Spyderco Volpe and Adventura
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- Last updated: 06/02/2017
Only a select few Spyderco models are made at the company’s Golden Colorado plant (I have some of these in my collection, which I cherish); the majority are made in other countries by selected cutlers, who work with Spyderco on single or multiple projects. That is why a lot of their blades are stamped up Seki City Japan. Likewise with designs. Some come from Sal Glesser (Spyderco’s founder and owner), his son and even Spyderco staff on occasion, whereas others are offered by custom knife makers. If they show promise, Sal and co. will work with them, then select a producer by a process of trial by manufacture. As a result most of their knives are made in Japan, though their Byrd economy range is produced in China.
These two new folders are a little different from the norm, with one from Italy and the other taking its inspiration from Romania (though it’s made in Japan).
First up is the Volpe C99. Fox Cutlery of Maniago, Italy, produces this distinctive folder, which though American-designed has a distinctive Italian look and feel to it. All stainless with the blade being made from N690Co, it shows a radical spear point style with the classic rear hump and Spyderco thumb-opening hole. Forward of this is a large cut-out that allows you to position your index finger for more forward control and pressure when you want to apply more power or precision. Flat ground, the forward section is heavily swedged and the shape is as pleasing as it is effective.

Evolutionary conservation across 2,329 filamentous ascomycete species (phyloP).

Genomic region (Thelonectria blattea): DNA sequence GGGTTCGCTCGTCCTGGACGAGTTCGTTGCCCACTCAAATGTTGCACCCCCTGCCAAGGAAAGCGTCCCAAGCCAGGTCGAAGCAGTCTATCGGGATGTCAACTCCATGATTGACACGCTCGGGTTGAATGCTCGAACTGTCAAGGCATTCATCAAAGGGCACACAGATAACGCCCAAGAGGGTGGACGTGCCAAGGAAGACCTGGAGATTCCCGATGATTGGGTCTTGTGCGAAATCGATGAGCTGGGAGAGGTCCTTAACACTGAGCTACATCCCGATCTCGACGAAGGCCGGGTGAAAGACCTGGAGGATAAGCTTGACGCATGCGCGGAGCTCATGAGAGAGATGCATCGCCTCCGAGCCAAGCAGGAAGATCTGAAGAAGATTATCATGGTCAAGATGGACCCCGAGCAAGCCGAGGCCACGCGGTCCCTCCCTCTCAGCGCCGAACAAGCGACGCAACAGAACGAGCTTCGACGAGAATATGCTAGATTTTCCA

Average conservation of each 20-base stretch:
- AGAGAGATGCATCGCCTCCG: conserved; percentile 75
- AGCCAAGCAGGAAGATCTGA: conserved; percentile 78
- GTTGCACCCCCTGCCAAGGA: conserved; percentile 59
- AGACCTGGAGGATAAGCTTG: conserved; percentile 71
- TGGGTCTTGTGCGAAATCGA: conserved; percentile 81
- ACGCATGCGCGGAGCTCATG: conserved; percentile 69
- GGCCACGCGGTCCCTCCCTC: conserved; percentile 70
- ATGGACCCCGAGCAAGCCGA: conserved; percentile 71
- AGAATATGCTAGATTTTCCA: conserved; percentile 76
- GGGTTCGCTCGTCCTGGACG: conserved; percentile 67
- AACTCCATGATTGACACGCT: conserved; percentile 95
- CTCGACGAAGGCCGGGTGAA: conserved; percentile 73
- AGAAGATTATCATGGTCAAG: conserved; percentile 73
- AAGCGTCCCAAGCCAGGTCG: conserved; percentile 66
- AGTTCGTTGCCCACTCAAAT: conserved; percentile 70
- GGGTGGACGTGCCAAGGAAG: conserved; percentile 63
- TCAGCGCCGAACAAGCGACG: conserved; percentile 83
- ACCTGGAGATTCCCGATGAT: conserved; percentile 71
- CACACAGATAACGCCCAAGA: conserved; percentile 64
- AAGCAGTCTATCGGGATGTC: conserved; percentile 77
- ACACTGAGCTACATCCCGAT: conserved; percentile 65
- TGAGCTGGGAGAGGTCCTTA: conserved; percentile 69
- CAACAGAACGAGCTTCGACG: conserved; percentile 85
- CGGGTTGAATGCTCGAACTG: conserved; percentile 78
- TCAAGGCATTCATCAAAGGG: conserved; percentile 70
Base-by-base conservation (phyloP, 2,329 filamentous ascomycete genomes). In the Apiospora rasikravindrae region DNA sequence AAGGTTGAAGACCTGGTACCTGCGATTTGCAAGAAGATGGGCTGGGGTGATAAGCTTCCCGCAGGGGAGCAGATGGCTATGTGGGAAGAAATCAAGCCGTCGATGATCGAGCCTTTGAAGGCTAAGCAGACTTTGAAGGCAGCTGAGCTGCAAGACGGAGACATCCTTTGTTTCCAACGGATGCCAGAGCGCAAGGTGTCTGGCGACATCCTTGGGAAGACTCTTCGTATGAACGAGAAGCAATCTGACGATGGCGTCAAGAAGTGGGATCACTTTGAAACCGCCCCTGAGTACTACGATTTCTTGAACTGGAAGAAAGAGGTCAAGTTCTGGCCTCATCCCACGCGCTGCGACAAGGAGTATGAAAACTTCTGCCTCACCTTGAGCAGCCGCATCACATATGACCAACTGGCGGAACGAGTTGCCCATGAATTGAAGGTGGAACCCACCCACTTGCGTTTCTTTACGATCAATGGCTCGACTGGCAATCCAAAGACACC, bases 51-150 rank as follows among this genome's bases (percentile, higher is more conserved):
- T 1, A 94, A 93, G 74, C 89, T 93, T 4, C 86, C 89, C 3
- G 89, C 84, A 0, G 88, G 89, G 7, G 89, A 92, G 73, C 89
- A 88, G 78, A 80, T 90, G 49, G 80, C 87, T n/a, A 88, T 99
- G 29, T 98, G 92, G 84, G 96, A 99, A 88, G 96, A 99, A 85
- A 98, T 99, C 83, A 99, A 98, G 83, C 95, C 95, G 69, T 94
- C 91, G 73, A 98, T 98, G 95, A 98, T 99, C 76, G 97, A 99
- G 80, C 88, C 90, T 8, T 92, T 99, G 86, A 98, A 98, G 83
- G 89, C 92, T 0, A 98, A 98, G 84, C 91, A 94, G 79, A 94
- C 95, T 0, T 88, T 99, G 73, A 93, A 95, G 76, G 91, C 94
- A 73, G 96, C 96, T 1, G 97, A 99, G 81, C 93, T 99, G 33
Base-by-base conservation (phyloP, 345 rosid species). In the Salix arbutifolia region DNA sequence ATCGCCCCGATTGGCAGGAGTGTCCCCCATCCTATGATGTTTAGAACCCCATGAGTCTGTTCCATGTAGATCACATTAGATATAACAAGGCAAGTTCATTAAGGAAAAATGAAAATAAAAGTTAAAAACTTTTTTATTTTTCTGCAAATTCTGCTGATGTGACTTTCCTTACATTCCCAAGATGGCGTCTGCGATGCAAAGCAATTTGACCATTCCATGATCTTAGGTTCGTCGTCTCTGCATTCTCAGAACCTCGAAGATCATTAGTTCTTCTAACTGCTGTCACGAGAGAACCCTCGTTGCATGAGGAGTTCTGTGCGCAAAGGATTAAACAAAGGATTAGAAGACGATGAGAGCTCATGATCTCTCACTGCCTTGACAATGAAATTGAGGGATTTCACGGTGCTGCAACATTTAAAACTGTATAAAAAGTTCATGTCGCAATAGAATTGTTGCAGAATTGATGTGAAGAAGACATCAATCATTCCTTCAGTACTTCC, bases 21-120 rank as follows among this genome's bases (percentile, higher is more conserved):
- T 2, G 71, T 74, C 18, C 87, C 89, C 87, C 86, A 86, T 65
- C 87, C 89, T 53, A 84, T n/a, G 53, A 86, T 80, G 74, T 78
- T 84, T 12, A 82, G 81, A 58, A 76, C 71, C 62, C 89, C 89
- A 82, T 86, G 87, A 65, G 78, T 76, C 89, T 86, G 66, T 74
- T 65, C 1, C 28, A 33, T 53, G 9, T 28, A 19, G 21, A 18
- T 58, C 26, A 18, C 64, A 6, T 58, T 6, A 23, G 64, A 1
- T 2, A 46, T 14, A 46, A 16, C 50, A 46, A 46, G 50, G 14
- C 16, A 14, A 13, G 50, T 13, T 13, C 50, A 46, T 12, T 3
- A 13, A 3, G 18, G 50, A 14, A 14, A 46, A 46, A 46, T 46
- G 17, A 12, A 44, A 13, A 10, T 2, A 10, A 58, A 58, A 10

The handle is well shaped and consists of two steel scales with an open build. On the left side are triangular panels of olive wood, which provide both grip and decoration. On the right is the non-reversible clothing clip and a laser-cut Spyderco bug motif. Locking is by a Chris Reeve integral liner, much like the nested compression lock on Spyderco’s ATR (At The Ready).
The Volpe is a pretty yet practical design, though I would have preferred the back of the edge to cut off sooner into a choil, as when I hold it I tend to move my index finger forward and onto the edge. I think it will appeal to those that would like a Spyderco, but perhaps not a rank and file model.
Slightly more technical is the C102 Adventura. The idea came from Spyderco Romania’s technical manager, Alexandru Diaconescu. Made in Seki City using V8-10 stainless steel, the build is all angles and sweeping shapes. With a hollow ground and bellied blade it shows a swedged front tip, a big opening hump with cross slots for thumb support and cut-outs in both blade and handle to reduce weight. There’s a choil down below which really helps to give a nice and secure choked up hand/forefinger grip.
The handle is slim in both depth and width and shows a mid-position back lock with David Boye safety dent to reduce the possibility of accidental unlocking. There’s an ambidextrous clothing clip and a lanyard hole at the rear.
Whereas the Volpe is soft, smooth and flowing, the Adventura offers a far more mechanical fit and feel. I’d be hard pressed to say which one I like the most, but I think the slight heavier build and deeper blade of the Volpe just gets my vote.
So, two rather different Spydercos in terms of country of manufacture and design. That’s what I like about this company - they never seem to stand still, releasing so many new models every year it makes your head spin. Who knows what 2007 might bring?